By Emily Bialkowski
More than 50 people attended the Houston County Board meeting July 2 to participate in discussion on the Kruckow Rock Product/Bonanza Grain sand quarry conditional use permit application.
The Planning and Zoning Commission recommended approval of the application with conditions, but some say the county’s way of handling permit violations is laughable. Bonanza Grain applied for the permit after residents complained blasting had damaged their houses. While investigating the complaint, the county’s Planning and Zoning Department found the business had exceeded the parameters of its original conditional use permit.
The issue ultimately comes down to a business trying to regain compliance with a new permit and residents who think violations should have consequences.
“It’s not surprising that Bonanza Grain violated its conditional use permit. Over the years, the county attorney, Planning and Zoning Commission and Houston County Environmental Services has had a selective and dismissive attitude toward the Houston County zoning ordinance,” Mike Fields of Winnebago Township said, after which part of the audience applauded.
“If you can’t enforce the ordinances now, how will you manage to do so if frac sand mining is allowed? If we can’t count on you, who can we turn to?” Drew Fergison of Money Creek Township questioned.
“I’d hate to see you not go ahead with the recommendation of the Planning and Zoning Commission. It will give farmers and construction people time to get through the summer,” Alan Meyer, a construction company owner, said, to which some of the audience also applauded, but notably from the other side of the room.
Meyer further stated that sand products are critical to Houston County’s economy and have both agricultural and construction applications.
Kelley Stanage of Houston said, “You as commissioners must be thinking ‘How did we get here?’ You folks need to get a handle on how we’ve been operating and evaluate how we should operate.”
Zoning Administrator Bob Scanlan admitted that mining has been a “hot button” topic for the county, but he urged the board to consider every citizen’s right to due process. He said he must provide every applicant the right to a review by the Planning and Zoning Commission. When the applications hit his desk, they all get the same treatment – even if a violation has occurred.
“It’s not a good road to go down if you start denying people the right to due process. I can’t just say ‘No, I won’t take your application,’” Scanlan said.
Commissioner Justin Zmyewski likened the situation to public law, saying police can be called out if a stereo is too loud. “What happens with these (quarries) when someone says they are a nuisance?” he asked.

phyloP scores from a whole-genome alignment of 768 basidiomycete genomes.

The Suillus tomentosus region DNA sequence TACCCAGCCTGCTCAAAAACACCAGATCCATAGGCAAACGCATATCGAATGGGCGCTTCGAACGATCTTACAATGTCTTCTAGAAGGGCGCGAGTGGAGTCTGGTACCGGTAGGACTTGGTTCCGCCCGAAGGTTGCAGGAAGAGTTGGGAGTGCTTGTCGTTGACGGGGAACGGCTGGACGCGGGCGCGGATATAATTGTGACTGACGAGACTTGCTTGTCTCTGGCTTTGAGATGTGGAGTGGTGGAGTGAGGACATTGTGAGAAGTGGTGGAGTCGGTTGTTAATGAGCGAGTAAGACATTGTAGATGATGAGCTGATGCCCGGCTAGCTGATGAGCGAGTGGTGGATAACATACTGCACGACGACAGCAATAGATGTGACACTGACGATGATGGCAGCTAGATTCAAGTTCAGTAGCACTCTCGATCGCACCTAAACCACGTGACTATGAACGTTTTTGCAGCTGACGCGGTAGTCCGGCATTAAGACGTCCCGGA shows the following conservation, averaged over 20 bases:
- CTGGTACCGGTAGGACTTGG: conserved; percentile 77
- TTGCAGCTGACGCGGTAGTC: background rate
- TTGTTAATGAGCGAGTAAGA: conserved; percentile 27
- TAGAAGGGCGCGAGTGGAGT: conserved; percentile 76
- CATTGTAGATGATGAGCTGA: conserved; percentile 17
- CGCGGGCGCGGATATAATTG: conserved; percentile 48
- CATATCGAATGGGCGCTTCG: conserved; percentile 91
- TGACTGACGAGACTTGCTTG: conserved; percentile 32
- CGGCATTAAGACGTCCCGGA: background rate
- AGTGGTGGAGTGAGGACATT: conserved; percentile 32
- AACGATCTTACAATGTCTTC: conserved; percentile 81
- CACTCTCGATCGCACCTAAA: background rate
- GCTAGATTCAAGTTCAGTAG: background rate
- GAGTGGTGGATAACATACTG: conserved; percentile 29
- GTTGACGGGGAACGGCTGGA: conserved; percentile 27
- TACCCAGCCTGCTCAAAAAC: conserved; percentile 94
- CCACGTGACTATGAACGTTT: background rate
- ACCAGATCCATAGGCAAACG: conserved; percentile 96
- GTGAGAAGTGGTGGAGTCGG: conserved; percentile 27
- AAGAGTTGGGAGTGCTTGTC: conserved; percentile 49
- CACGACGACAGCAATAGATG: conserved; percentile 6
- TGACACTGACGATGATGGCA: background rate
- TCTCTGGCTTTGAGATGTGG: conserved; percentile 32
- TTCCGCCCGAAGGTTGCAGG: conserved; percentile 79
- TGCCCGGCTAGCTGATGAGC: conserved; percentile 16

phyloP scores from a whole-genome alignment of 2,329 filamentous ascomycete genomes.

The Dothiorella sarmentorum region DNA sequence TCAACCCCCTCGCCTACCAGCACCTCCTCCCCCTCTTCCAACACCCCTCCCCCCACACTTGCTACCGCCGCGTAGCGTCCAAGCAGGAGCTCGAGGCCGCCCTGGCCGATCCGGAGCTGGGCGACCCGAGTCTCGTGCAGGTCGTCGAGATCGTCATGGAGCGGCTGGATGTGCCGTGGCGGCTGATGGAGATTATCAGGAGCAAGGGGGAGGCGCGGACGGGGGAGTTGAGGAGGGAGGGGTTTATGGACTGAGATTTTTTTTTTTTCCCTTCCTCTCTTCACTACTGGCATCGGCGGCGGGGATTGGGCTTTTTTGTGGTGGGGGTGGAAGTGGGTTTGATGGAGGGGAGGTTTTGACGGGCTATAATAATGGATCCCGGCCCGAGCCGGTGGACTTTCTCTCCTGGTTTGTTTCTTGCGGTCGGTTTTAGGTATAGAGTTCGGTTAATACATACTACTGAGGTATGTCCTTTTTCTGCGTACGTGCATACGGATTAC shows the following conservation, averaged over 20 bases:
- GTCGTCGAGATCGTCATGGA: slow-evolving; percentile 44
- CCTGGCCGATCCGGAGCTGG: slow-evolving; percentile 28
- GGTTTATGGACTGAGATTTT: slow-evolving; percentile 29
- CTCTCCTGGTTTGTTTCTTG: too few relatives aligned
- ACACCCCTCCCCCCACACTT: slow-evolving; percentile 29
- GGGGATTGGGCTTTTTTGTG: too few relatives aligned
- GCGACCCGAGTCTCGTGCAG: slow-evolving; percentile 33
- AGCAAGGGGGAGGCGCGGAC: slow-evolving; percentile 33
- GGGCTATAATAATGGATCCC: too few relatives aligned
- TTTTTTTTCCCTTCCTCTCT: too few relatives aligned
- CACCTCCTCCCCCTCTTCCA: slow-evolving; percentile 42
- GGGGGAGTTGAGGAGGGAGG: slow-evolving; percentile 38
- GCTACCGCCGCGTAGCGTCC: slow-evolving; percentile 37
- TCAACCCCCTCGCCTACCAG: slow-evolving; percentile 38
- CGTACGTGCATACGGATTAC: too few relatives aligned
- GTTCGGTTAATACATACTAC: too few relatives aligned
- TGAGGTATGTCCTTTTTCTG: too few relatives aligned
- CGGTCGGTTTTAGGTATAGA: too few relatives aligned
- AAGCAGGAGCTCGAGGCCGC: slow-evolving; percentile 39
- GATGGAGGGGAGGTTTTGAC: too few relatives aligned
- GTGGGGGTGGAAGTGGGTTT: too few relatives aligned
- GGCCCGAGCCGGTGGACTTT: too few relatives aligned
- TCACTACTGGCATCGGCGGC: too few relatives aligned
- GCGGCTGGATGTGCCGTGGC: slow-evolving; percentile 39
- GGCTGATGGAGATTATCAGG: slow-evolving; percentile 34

Scanlan said public law is referred to a judge and jury, but land issues are up to the Planning and Zoning Commission and county board.
“As a way to mitigate problems, they attach conditions to it as they have today,” Scanlan said, adding, “When they (Bonanza) realized they were outside of their boundary they moved back in and filed for a new application.”
Zmyewski pressed further: “So right now it’s more of a matter of ‘We screwed up; we just get a permit to say it’s OK?’”
Again Scanlan said Bonanza filed a permit application, so he had to go through all the proper channels.
The extent to which Bonanza’s original permit was violated remains unclear. Scanlan said aerial photos showed the discrepancy but not to an exact footage – that would require a survey.
Permit approved 3-2
Muddy water remains fluid, and the county board had an obligation to act on the commission’s recommendation by either supporting it, denying it or tabling it.
They accepted the recommendation 3-2 (Dana Kjome and Justin Zmyewski voting against) with a total of six stipulations:
• All state and federal permits must be obtained and adhered to.
• The issue will come back to the Planning and Zoning Commission in six months for review.
• Six seismographs must be in place to record a blast.
• All residences within a half mile of the blast must be notified and the company must notify the county board so members may witness the blast if they wish.
• The company must replicate the April 4, 2013, blast – the blast that allegedly created the issue – as closely as possible.
• A survey of the property must be obtained.
In conclusion, Commissioner Dana Kjome said he really struggled with the issue and didn’t like the compromise.
“Rules are rules, and I want to be fair to everybody,” he said, adding that he’d like to see a committee formed to evaluate the constructs of the Planning and Zoning Commission, especially since so many of the members have served on the commission for decades. No official action was taken on that suggestion.